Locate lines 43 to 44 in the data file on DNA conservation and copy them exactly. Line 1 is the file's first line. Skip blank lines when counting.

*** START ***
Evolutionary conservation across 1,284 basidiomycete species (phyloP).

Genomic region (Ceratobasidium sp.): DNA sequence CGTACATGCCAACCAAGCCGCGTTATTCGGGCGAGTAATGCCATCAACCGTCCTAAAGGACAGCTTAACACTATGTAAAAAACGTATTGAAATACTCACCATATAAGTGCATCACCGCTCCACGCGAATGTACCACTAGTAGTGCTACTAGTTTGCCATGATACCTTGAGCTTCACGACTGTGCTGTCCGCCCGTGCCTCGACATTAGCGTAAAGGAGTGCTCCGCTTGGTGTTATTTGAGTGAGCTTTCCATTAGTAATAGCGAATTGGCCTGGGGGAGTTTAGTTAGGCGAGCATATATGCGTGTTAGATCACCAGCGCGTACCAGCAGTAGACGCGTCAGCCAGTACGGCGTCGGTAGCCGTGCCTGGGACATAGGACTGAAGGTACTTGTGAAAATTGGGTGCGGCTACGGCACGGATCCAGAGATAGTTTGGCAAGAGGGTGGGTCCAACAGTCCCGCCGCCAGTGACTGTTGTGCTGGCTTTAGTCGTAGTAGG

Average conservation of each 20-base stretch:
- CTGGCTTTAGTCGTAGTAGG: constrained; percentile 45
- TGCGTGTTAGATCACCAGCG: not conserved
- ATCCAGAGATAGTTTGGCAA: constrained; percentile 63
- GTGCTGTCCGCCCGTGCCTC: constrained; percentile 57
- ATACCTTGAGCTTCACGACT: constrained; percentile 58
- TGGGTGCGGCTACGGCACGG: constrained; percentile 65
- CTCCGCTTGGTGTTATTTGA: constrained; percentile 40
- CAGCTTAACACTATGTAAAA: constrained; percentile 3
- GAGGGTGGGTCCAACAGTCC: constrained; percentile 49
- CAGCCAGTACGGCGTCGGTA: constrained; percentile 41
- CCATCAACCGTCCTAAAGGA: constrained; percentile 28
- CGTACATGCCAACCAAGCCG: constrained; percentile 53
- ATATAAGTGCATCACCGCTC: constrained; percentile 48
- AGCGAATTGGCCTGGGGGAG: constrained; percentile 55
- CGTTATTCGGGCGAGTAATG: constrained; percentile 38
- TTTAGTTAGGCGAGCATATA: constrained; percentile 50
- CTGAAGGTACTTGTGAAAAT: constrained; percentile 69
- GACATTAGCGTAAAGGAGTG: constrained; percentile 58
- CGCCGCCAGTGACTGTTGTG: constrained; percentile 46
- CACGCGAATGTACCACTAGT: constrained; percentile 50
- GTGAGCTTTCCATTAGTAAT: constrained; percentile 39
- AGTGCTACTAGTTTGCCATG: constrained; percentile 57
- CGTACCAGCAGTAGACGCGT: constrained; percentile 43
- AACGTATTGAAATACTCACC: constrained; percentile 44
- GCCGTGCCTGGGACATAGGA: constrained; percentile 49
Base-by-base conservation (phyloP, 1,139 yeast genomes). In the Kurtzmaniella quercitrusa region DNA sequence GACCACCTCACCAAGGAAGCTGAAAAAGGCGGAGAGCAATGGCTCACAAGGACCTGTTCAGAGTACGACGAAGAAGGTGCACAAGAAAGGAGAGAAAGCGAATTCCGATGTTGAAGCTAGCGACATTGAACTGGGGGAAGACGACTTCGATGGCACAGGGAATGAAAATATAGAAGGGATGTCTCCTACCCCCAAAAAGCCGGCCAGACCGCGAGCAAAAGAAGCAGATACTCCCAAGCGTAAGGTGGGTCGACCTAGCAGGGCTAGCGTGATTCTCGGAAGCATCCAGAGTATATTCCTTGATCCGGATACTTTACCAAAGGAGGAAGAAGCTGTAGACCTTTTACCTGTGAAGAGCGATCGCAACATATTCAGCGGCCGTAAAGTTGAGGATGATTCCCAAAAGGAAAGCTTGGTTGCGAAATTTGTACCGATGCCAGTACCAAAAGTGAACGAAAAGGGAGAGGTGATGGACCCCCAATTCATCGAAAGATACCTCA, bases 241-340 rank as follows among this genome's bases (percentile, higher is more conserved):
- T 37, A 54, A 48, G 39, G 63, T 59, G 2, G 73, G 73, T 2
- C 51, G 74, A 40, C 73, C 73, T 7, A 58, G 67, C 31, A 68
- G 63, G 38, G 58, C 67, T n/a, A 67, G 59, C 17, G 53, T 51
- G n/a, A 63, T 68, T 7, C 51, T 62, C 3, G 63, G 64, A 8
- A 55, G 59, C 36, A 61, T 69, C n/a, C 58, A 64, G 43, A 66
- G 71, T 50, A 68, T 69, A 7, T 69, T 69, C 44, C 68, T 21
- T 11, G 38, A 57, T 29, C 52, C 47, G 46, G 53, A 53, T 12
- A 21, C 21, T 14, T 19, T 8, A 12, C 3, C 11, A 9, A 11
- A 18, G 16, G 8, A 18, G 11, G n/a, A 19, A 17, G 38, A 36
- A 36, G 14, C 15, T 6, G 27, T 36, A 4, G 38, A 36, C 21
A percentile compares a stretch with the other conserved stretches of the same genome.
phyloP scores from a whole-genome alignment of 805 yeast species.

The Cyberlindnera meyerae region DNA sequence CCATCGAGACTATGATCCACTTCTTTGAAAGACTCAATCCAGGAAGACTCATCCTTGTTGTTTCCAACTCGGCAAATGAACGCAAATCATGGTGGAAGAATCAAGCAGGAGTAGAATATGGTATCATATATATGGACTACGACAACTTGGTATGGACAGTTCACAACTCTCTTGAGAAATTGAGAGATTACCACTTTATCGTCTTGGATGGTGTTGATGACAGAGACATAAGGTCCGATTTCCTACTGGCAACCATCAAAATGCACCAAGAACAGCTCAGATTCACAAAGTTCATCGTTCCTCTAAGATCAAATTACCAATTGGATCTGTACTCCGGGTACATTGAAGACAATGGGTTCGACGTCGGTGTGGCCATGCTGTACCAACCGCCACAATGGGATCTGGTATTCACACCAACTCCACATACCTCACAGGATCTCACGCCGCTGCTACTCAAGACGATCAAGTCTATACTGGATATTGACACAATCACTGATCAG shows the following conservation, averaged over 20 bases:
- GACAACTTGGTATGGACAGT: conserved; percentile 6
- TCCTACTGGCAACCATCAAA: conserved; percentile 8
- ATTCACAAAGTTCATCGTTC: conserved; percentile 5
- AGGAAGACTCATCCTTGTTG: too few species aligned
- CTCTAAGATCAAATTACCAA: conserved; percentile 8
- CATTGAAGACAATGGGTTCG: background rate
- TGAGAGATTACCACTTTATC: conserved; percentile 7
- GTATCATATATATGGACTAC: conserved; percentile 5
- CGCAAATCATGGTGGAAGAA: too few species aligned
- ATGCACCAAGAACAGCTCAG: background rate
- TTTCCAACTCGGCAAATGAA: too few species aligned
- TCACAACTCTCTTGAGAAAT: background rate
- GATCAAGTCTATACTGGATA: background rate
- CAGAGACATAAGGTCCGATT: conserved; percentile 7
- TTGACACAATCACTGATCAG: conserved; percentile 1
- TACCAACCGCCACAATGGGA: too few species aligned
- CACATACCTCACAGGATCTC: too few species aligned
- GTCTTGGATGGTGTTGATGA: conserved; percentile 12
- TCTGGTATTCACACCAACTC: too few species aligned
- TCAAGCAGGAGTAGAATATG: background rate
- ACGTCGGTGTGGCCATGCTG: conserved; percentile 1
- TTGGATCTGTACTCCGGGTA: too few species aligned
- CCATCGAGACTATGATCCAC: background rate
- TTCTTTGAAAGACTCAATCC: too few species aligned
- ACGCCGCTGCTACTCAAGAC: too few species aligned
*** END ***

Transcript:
- GACAACTTGGTATGGACAGT: conserved; percentile 6
- TCCTACTGGCAACCATCAAA: conserved; percentile 8